The second is when the advisor begins to disconnect with markets and investments. This occurs as the advisor’s perspective on market dynamics begins to get out of sync with markets that are influenced more by a younger generation of investors.
It is very easy to fall into the trap of thinking we understand the markets better with added experience. However, we typically evaluate risks and opportunities using the same rules of thumb we always have, and if those rules have changed in the marketplace, we can find ourselves making bad judgments. How many older advisors or investment managers can honestly say they were not highly skeptical about high-growth tech stocks (including Warren Buffett), especially after the dot-com bust? Caution was undoubtedly warranted, but many great opportunities were probably missed as well.
An inability to relate to those of other generations can have another effect that is far less evident—losing touch with markets or products that are incongruent with your generation.
The importance of the next generation of investors (beyond baby boomers) to financial advisors cannot be understated. Figure 1 shows a 2020 look at different types of major investment/wealth categories broken out by generation. Figure 2 shows an estimate of how wealth will be transferred over the coming years and the changes in the generational mix.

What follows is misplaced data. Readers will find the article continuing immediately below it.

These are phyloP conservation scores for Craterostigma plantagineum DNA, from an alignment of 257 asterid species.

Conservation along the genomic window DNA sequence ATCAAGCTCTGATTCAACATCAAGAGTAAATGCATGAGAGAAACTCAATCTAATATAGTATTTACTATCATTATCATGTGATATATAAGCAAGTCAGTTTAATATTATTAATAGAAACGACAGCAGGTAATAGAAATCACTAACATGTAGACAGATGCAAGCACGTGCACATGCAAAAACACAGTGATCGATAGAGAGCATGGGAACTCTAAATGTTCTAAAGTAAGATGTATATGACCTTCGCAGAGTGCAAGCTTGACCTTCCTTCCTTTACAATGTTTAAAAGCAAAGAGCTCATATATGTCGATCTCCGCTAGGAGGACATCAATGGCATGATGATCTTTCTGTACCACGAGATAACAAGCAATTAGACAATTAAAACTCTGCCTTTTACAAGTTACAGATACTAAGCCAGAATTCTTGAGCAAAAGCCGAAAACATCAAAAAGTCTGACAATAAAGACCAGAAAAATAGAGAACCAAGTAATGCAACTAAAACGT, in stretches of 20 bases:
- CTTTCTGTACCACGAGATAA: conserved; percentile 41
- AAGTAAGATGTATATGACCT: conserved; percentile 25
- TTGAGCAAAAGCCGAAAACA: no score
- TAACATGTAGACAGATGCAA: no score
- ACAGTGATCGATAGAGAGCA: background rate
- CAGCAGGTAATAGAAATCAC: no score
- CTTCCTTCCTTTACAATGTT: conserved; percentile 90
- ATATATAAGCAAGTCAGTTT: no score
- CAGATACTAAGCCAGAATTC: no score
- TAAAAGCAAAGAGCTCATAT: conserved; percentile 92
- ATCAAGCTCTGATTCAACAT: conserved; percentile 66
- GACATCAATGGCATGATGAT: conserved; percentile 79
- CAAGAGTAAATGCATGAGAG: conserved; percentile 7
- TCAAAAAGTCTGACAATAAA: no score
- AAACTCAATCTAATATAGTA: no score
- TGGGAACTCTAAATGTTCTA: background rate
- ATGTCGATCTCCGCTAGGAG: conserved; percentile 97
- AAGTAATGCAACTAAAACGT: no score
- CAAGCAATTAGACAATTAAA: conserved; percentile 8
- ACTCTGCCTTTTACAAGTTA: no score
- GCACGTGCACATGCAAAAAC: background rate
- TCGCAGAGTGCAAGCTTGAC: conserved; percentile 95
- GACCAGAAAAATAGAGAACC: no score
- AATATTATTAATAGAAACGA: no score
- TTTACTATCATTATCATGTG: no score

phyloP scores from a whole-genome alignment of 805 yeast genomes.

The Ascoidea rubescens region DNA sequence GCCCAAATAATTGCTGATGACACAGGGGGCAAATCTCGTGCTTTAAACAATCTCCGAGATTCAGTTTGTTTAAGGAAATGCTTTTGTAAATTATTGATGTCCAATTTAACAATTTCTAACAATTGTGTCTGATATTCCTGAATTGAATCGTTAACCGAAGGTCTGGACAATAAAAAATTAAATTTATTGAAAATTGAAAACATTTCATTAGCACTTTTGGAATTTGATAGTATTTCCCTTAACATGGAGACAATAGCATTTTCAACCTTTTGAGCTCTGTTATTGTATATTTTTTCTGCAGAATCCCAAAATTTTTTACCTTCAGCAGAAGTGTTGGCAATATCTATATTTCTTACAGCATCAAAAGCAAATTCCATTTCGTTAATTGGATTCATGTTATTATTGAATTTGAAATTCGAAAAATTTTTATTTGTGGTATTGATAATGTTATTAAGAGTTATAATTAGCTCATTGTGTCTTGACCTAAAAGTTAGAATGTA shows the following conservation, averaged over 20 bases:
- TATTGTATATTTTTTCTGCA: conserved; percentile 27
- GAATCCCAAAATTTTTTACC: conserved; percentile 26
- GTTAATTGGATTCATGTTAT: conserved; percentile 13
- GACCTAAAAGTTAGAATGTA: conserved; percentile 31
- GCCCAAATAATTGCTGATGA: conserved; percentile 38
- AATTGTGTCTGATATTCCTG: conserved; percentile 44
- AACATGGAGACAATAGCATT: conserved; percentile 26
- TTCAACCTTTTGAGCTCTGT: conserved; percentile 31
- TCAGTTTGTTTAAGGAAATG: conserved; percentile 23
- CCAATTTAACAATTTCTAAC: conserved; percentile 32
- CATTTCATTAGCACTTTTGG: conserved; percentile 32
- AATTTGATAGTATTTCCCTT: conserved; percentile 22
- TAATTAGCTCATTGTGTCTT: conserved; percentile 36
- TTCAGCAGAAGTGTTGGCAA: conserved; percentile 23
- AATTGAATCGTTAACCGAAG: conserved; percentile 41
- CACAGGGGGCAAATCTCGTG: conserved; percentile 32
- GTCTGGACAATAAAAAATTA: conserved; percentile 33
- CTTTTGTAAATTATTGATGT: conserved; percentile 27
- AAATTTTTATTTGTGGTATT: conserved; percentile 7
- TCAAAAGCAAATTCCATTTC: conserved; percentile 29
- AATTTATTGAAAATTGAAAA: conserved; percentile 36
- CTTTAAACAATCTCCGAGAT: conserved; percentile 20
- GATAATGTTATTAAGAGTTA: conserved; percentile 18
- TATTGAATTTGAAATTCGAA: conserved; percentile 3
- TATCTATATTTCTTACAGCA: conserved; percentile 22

Advisors will need to understand:
- Where the available assets will be in the future by generation.
- What the individuals and families of those generations will want and need in terms of financial planning.
- How those planning imperatives may influence investment selection and suitability, as well as how they fit with changes in the market environment and evolving investment strategies and products.
Note: As of Q1 2020. Does not include liabilities.
Sources: Fortune, Q3 2020 quarterly investment guide; Federal Reserve Board
Note: Ages as of 2018.
Sources: Investments & Wealth Institute, Cerulli Associates, U.S. Census Bureau, Internal Revenue Service, Bureau of Labor Statistics, Social Security Administration
Markets, as we all well know, are also highly intertwined with time. Mastering them is particularly challenging when the mantra of investing preaches the virtues of holding for the long term while our instinctive brains are tormented by the dynamics of day-to-day price action. The conflict between the short-term mind and the long-term mantra is palpable. But this is not the only issue we have with time and markets.
Nobel Prize–winning economist Robert Shiller tells us that people tend to view the markets as a “force of nature,” some grand power to be reckoned with like a flood or a hurricane. Do some advisors fall into that trap, despite knowing better? Those who do recognize that the markets are simply a very large collection of people tend to view it as the same people that were there yesterday, last week, or last year.